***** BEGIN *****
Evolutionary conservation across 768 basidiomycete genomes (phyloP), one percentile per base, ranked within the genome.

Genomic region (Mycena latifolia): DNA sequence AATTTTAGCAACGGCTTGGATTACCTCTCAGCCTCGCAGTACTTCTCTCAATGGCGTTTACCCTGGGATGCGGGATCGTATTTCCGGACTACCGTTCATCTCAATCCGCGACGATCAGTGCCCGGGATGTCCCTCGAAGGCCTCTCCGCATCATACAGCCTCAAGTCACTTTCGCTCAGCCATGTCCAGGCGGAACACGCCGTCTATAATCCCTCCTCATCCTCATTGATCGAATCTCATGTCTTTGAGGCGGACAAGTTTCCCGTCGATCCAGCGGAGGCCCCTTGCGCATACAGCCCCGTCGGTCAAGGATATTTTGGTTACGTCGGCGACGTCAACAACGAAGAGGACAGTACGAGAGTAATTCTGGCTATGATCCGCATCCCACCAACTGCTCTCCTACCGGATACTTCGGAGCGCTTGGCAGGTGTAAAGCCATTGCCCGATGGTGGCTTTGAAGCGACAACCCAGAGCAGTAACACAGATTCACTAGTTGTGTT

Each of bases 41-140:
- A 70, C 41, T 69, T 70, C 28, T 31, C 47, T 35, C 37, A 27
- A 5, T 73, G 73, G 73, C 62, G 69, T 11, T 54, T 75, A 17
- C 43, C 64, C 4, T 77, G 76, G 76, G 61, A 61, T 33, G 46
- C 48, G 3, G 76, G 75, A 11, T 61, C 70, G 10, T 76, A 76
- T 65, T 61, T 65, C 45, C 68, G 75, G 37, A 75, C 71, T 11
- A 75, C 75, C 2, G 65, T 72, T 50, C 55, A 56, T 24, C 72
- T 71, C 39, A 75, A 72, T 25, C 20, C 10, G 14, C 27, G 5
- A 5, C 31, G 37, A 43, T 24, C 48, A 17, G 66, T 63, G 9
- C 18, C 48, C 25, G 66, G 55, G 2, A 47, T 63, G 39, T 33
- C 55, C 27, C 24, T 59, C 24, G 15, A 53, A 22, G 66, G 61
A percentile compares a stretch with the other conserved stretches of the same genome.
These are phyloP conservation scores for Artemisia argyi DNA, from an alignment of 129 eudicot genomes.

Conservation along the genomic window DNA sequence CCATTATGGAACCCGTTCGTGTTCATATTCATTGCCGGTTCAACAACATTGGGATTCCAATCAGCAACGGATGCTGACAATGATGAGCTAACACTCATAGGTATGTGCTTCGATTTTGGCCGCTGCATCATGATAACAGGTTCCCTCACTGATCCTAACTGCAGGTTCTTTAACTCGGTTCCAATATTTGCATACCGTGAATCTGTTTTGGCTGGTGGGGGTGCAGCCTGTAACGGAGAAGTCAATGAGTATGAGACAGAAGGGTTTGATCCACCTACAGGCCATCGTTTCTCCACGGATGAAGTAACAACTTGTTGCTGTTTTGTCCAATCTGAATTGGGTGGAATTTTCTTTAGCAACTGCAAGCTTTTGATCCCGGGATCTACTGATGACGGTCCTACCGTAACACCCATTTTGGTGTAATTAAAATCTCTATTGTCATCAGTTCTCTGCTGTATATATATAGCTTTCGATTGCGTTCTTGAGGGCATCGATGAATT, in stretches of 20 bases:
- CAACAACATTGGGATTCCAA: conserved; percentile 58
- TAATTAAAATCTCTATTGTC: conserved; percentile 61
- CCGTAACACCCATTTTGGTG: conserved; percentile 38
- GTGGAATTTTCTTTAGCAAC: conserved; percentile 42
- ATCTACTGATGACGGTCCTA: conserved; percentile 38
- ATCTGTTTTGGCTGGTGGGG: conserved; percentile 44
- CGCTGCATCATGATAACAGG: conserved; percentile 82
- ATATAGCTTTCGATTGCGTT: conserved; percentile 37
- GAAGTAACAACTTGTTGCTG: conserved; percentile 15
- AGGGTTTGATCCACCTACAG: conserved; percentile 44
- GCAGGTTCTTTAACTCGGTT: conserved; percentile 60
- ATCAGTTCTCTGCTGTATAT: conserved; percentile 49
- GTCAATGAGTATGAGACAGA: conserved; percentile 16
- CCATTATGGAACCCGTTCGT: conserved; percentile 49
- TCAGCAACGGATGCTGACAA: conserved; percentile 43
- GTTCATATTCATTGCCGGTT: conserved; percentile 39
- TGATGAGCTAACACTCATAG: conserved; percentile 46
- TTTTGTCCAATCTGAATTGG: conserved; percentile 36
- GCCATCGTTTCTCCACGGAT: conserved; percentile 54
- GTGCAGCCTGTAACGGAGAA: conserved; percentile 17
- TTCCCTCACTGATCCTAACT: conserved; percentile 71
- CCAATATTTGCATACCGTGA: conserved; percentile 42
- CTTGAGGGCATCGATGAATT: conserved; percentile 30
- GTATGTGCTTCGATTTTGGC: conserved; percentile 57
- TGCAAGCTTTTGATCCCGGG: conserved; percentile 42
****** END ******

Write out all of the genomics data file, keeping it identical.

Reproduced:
Evolutionary conservation across 768 basidiomycete genomes (phyloP), one percentile per base, ranked within the genome.

Genomic region (Mycena latifolia): DNA sequence AATTTTAGCAACGGCTTGGATTACCTCTCAGCCTCGCAGTACTTCTCTCAATGGCGTTTACCCTGGGATGCGGGATCGTATTTCCGGACTACCGTTCATCTCAATCCGCGACGATCAGTGCCCGGGATGTCCCTCGAAGGCCTCTCCGCATCATACAGCCTCAAGTCACTTTCGCTCAGCCATGTCCAGGCGGAACACGCCGTCTATAATCCCTCCTCATCCTCATTGATCGAATCTCATGTCTTTGAGGCGGACAAGTTTCCCGTCGATCCAGCGGAGGCCCCTTGCGCATACAGCCCCGTCGGTCAAGGATATTTTGGTTACGTCGGCGACGTCAACAACGAAGAGGACAGTACGAGAGTAATTCTGGCTATGATCCGCATCCCACCAACTGCTCTCCTACCGGATACTTCGGAGCGCTTGGCAGGTGTAAAGCCATTGCCCGATGGTGGCTTTGAAGCGACAACCCAGAGCAGTAACACAGATTCACTAGTTGTGTT

Each of bases 41-140:
- A 70, C 41, T 69, T 70, C 28, T 31, C 47, T 35, C 37, A 27
- A 5, T 73, G 73, G 73, C 62, G 69, T 11, T 54, T 75, A 17
- C 43, C 64, C 4, T 77, G 76, G 76, G 61, A 61, T 33, G 46
- C 48, G 3, G 76, G 75, A 11, T 61, C 70, G 10, T 76, A 76
- T 65, T 61, T 65, C 45, C 68, G 75, G 37, A 75, C 71, T 11
- A 75, C 75, C 2, G 65, T 72, T 50, C 55, A 56, T 24, C 72
- T 71, C 39, A 75, A 72, T 25, C 20, C 10, G 14, C 27, G 5
- A 5, C 31, G 37, A 43, T 24, C 48, A 17, G 66, T 63, G 9
- C 18, C 48, C 25, G 66, G 55, G 2, A 47, T 63, G 39, T 33
- C 55, C 27, C 24, T 59, C 24, G 15, A 53, A 22, G 66, G 61
A percentile compares a stretch with the other conserved stretches of the same genome.
These are phyloP conservation scores for Artemisia argyi DNA, from an alignment of 129 eudicot genomes.

Conservation along the genomic window DNA sequence CCATTATGGAACCCGTTCGTGTTCATATTCATTGCCGGTTCAACAACATTGGGATTCCAATCAGCAACGGATGCTGACAATGATGAGCTAACACTCATAGGTATGTGCTTCGATTTTGGCCGCTGCATCATGATAACAGGTTCCCTCACTGATCCTAACTGCAGGTTCTTTAACTCGGTTCCAATATTTGCATACCGTGAATCTGTTTTGGCTGGTGGGGGTGCAGCCTGTAACGGAGAAGTCAATGAGTATGAGACAGAAGGGTTTGATCCACCTACAGGCCATCGTTTCTCCACGGATGAAGTAACAACTTGTTGCTGTTTTGTCCAATCTGAATTGGGTGGAATTTTCTTTAGCAACTGCAAGCTTTTGATCCCGGGATCTACTGATGACGGTCCTACCGTAACACCCATTTTGGTGTAATTAAAATCTCTATTGTCATCAGTTCTCTGCTGTATATATATAGCTTTCGATTGCGTTCTTGAGGGCATCGATGAATT, in stretches of 20 bases:
- CAACAACATTGGGATTCCAA: conserved; percentile 58
- TAATTAAAATCTCTATTGTC: conserved; percentile 61
- CCGTAACACCCATTTTGGTG: conserved; percentile 38
- GTGGAATTTTCTTTAGCAAC: conserved; percentile 42
- ATCTACTGATGACGGTCCTA: conserved; percentile 38
- ATCTGTTTTGGCTGGTGGGG: conserved; percentile 44
- CGCTGCATCATGATAACAGG: conserved; percentile 82
- ATATAGCTTTCGATTGCGTT: conserved; percentile 37
- GAAGTAACAACTTGTTGCTG: conserved; percentile 15
- AGGGTTTGATCCACCTACAG: conserved; percentile 44
- GCAGGTTCTTTAACTCGGTT: conserved; percentile 60
- ATCAGTTCTCTGCTGTATAT: conserved; percentile 49
- GTCAATGAGTATGAGACAGA: conserved; percentile 16
- CCATTATGGAACCCGTTCGT: conserved; percentile 49
- TCAGCAACGGATGCTGACAA: conserved; percentile 43
- GTTCATATTCATTGCCGGTT: conserved; percentile 39
- TGATGAGCTAACACTCATAG: conserved; percentile 46
- TTTTGTCCAATCTGAATTGG: conserved; percentile 36
- GCCATCGTTTCTCCACGGAT: conserved; percentile 54
- GTGCAGCCTGTAACGGAGAA: conserved; percentile 17
- TTCCCTCACTGATCCTAACT: conserved; percentile 71
- CCAATATTTGCATACCGTGA: conserved; percentile 42
- CTTGAGGGCATCGATGAATT: conserved; percentile 30
- GTATGTGCTTCGATTTTGGC: conserved; percentile 57
- TGCAAGCTTTTGATCCCGGG: conserved; percentile 42